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Science: Something in the Air

4 minute read

Off the Aleutian Islands, in the dangerous summer of 1943, the radar watch of a Navy task force picked up the blips of enemy warships. In a brisk, 45-minute fire fight, the battle fleet expended more than 1,000 rounds of 14-in. and 8-in. ammunition. From their battle stations, lookouts reported the flares and star shells of the otherwise invisible Japanese. Radar operators called in corrections for what seemed to be near misses. But there was no return fire. Eventually, a bewildered Navy decided that it had been slugging it out with phantoms.

Last week in Washington, Vice Admiral Robert C. Giffen (ret.), who had commanded U.S. forces during the great Alaskan “Battle of the Blips.” had reason to recall his embarrassing adventure. Washington itself had just lived through a phantom invasion when unidentified blips on a Civil Aeronautics Authority radar brought jet fighters screaming over from Delaware to hunt “flying saucers” (TIME, Aug. 4). The fighters had shot down no night-flying saucers, but two of them had found radar targets. It appeared later that they had been drawing a bead on each other.

The Navy, said Admiral Giffen, was convinced by now that its Alaskan battle force had steamed in under a high-riding layer of warm air that acted as a kind of electronic ceiling. Radar pulses bounced off the “inversion” layer and echoed back from the Amchitka mountains, more than 100 miles away. A similar temperature inversion was hovering over the capital when the saucers flew in. Admiral Giffen thought that atmospheric conditions were still the best explanation for the ghostly targets.

Crockery. But Washington was not the only city attacked last month by the airborne crockery. From all over the country frightened phone calls and irate demands for information rang through the Pentagon. Air Force intelligence, official guard ian of saucer information, was smothered by an alltime record of reported sightings. Items:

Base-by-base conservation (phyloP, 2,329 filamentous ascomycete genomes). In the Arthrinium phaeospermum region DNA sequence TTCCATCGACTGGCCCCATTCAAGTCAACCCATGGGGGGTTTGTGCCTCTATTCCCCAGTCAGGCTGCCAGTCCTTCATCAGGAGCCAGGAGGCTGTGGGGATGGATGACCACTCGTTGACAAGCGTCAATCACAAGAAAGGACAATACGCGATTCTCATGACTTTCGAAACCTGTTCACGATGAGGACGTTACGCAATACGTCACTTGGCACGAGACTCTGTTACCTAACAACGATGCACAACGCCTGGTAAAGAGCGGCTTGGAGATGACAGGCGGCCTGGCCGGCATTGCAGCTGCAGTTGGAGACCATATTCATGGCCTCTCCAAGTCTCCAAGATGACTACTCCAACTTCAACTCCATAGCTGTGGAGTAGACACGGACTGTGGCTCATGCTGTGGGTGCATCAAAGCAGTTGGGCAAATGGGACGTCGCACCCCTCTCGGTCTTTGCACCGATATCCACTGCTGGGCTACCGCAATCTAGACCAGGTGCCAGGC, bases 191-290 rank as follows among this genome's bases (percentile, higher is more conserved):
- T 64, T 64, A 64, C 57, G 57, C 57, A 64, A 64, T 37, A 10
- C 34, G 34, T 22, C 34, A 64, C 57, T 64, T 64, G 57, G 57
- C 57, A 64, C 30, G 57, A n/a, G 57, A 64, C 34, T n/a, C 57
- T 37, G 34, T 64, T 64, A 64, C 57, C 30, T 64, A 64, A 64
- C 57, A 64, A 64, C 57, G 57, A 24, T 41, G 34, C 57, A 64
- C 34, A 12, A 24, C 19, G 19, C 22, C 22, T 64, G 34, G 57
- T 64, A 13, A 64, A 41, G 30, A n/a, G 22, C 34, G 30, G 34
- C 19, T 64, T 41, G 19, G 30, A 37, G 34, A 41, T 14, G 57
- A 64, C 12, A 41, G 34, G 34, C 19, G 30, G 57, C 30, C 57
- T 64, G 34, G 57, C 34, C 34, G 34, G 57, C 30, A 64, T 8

¶ In Salem, Mass., Coast Guard Photographer Shell Alpert glanced out the window and saw several bright lights shimmering in the morning sunshine. After calling a friend to verify what he could not quite believe, Alpert managed to photograph the strange formation just before it vanished. Even a dirty screen on the photo-lab window did not blot out the luminous formation near the power plant smokestacks (see cut). ¶ Flying over Greenfield, Ind., an airline pilot reported a brilliant green, tear-shaped light “going like a bat out of hell.” ¶ In Chenango County, N.Y., citizens gathered in crowds to watch a “whole flotilla of bright, shiny balls moving rapidly in a northerly direction.” Jet fighters scrambled from Griffiss Air Force Base in Rome. N.Y., but found nothing. ¶ Over the AEC’s atomic laboratory at Los Alamos. N.M., observers watched a shiny and “apparently metallic” object jerk through the sky for 30 minutes at high speed. ¶ Off Korea, the crew of a Canadian destroyer spotted two “flying discs” that disappeared at dawn. By radar, the objects were fixed two miles high and seven miles away.

Satisfaction. Last week, in an effort to clear the air and take the heat off its frantic Intelligence Section, the Air Force answered some questions. Major General Roger M. Ramey, Director of Operations, and Major General John A. Samford, Director of Intelligence, did their best to explain away the excitement. All the reports together, said General Ramey, do not establish any pattern that can be construed as menacing. After six years of study, he is “reasonably well” convinced that there is no such thing as a “flying saucer.”

Like the Navy, the Air Force was sure that temperature inversions over the nation’s capital had permitted high-angling radars to pick up trucks and other moving targets on the ground. But what about the other 1,000 or more sightings elsewhere? In a Pentagon press conference, just as if he meant to be reassuring, General Samford went on to state that such things as missiles, ice formations, birds, meteors, and honest misinterpretations of natural phenomena account for all but 20% of them. That still left plenty unexplained. So the Air Force plans to distribute 200 special cameras to competent observers and has ordered some powerful new telescopes that will scan the sky continuously from horizon to horizon.

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